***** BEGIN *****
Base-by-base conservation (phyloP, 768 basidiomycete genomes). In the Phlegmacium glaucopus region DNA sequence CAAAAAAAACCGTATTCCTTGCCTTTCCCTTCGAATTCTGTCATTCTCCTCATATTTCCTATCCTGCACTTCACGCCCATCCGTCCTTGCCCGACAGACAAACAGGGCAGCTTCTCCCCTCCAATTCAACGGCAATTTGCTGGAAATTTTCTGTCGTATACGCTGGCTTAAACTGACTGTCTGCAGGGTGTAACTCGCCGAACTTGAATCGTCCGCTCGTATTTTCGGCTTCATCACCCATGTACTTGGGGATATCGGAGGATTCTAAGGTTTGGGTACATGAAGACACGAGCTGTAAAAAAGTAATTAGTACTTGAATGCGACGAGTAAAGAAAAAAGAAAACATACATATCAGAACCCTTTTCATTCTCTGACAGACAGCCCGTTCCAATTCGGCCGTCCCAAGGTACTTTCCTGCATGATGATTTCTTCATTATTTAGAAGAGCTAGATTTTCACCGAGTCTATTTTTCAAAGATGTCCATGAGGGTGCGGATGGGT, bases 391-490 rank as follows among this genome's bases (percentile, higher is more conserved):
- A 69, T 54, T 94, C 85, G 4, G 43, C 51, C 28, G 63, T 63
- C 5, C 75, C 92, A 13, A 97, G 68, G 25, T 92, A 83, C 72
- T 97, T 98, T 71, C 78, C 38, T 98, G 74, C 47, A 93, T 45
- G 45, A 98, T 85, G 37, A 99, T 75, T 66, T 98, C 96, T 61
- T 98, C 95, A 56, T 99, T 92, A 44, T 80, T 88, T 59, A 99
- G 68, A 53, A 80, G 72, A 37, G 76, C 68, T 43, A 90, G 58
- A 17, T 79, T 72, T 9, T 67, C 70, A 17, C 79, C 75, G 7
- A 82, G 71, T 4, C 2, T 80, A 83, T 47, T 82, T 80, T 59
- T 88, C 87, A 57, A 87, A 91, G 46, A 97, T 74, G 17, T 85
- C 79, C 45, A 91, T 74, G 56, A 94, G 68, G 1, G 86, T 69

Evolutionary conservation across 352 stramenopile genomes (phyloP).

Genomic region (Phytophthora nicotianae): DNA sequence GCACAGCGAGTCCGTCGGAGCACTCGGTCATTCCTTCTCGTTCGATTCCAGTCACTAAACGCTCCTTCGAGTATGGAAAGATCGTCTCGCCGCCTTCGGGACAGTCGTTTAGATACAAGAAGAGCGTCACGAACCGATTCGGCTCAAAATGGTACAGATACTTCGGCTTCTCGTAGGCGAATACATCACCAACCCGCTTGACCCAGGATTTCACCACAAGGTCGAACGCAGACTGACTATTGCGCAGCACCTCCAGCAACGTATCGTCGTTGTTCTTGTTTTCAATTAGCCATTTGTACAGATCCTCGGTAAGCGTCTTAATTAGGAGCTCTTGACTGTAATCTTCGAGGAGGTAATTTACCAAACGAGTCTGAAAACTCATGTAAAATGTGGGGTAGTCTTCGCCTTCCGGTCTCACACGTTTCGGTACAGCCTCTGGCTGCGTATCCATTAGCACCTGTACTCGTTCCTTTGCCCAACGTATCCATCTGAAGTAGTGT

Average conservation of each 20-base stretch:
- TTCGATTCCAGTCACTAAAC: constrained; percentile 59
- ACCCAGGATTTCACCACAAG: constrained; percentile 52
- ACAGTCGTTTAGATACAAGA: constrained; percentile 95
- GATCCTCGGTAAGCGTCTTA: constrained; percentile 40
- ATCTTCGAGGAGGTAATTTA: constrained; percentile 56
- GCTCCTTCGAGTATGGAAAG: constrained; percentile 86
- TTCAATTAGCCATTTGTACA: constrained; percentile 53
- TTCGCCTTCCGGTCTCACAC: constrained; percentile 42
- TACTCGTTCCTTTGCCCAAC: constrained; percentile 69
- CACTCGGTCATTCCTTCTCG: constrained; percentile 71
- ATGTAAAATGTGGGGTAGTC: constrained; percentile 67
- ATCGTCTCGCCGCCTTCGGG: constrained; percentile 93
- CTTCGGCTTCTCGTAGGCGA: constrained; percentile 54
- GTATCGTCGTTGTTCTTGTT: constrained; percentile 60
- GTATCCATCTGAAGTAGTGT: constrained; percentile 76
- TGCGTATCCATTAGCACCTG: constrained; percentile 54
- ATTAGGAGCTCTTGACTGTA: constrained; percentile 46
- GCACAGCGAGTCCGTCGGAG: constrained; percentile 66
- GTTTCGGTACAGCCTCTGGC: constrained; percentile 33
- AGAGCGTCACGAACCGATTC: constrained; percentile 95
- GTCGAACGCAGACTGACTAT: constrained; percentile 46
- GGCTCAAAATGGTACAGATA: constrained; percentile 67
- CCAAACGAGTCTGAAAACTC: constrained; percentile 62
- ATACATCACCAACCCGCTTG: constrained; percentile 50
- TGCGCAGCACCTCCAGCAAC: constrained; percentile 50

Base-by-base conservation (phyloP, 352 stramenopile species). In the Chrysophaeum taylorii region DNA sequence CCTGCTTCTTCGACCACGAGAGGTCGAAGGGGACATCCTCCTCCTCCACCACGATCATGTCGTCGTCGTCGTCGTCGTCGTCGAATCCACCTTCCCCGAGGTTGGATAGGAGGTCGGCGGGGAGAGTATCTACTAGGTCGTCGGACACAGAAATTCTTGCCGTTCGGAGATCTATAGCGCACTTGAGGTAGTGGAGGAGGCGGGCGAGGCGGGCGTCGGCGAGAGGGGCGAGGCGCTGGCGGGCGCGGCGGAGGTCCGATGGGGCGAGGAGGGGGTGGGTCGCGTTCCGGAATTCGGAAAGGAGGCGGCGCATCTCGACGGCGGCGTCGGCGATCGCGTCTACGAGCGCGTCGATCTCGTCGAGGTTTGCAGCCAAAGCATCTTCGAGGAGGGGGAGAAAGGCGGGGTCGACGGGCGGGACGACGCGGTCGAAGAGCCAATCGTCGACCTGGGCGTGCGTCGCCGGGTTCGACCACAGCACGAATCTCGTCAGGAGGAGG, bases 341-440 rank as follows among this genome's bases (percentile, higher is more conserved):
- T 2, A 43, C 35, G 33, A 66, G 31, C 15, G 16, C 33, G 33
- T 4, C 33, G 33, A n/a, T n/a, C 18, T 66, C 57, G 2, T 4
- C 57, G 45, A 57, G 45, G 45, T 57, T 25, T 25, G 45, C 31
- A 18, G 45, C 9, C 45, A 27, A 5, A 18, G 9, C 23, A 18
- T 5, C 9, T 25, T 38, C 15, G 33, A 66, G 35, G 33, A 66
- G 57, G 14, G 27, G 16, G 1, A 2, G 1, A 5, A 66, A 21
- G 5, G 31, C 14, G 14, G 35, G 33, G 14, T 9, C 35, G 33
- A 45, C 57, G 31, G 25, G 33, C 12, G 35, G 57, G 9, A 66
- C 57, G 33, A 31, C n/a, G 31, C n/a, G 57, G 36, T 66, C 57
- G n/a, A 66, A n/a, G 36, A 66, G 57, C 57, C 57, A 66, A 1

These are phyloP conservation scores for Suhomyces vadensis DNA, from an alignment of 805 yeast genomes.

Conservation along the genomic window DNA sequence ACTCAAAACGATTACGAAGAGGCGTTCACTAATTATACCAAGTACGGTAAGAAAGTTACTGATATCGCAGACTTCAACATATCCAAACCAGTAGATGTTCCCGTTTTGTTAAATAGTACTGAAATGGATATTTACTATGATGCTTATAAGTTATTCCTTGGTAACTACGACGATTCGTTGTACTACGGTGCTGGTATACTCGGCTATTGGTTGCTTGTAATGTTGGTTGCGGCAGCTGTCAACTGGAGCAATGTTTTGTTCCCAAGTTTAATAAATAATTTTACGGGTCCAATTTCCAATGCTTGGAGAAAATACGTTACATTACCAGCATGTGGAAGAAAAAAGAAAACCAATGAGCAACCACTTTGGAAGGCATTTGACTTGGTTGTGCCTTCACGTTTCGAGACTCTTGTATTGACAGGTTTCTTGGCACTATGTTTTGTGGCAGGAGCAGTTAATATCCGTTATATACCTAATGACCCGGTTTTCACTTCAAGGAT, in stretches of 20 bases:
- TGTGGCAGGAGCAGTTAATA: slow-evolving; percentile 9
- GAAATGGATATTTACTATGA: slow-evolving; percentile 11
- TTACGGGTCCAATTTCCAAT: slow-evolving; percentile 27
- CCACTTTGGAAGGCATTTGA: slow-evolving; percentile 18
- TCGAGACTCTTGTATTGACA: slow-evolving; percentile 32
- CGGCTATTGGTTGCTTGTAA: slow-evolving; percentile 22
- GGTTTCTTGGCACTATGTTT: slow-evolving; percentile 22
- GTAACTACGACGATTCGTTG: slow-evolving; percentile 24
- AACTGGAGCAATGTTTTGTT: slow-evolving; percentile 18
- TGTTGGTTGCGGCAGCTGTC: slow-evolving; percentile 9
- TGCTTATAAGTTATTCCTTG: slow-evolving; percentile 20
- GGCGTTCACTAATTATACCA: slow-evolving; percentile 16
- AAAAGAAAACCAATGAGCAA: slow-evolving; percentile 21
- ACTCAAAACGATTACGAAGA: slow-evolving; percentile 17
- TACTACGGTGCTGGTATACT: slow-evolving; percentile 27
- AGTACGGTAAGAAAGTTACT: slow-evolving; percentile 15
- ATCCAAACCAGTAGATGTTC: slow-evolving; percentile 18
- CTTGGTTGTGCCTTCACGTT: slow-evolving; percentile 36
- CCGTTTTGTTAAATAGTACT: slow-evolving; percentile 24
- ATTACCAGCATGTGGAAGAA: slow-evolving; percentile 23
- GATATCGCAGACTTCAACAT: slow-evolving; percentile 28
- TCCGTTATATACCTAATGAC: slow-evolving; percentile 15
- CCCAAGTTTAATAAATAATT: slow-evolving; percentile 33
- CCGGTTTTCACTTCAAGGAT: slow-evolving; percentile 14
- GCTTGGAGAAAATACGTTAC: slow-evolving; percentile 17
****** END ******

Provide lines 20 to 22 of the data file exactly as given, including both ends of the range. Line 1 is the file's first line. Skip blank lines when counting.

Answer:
- GCTCCTTCGAGTATGGAAAG: constrained; percentile 86
- TTCAATTAGCCATTTGTACA: constrained; percentile 53
- TTCGCCTTCCGGTCTCACAC: constrained; percentile 42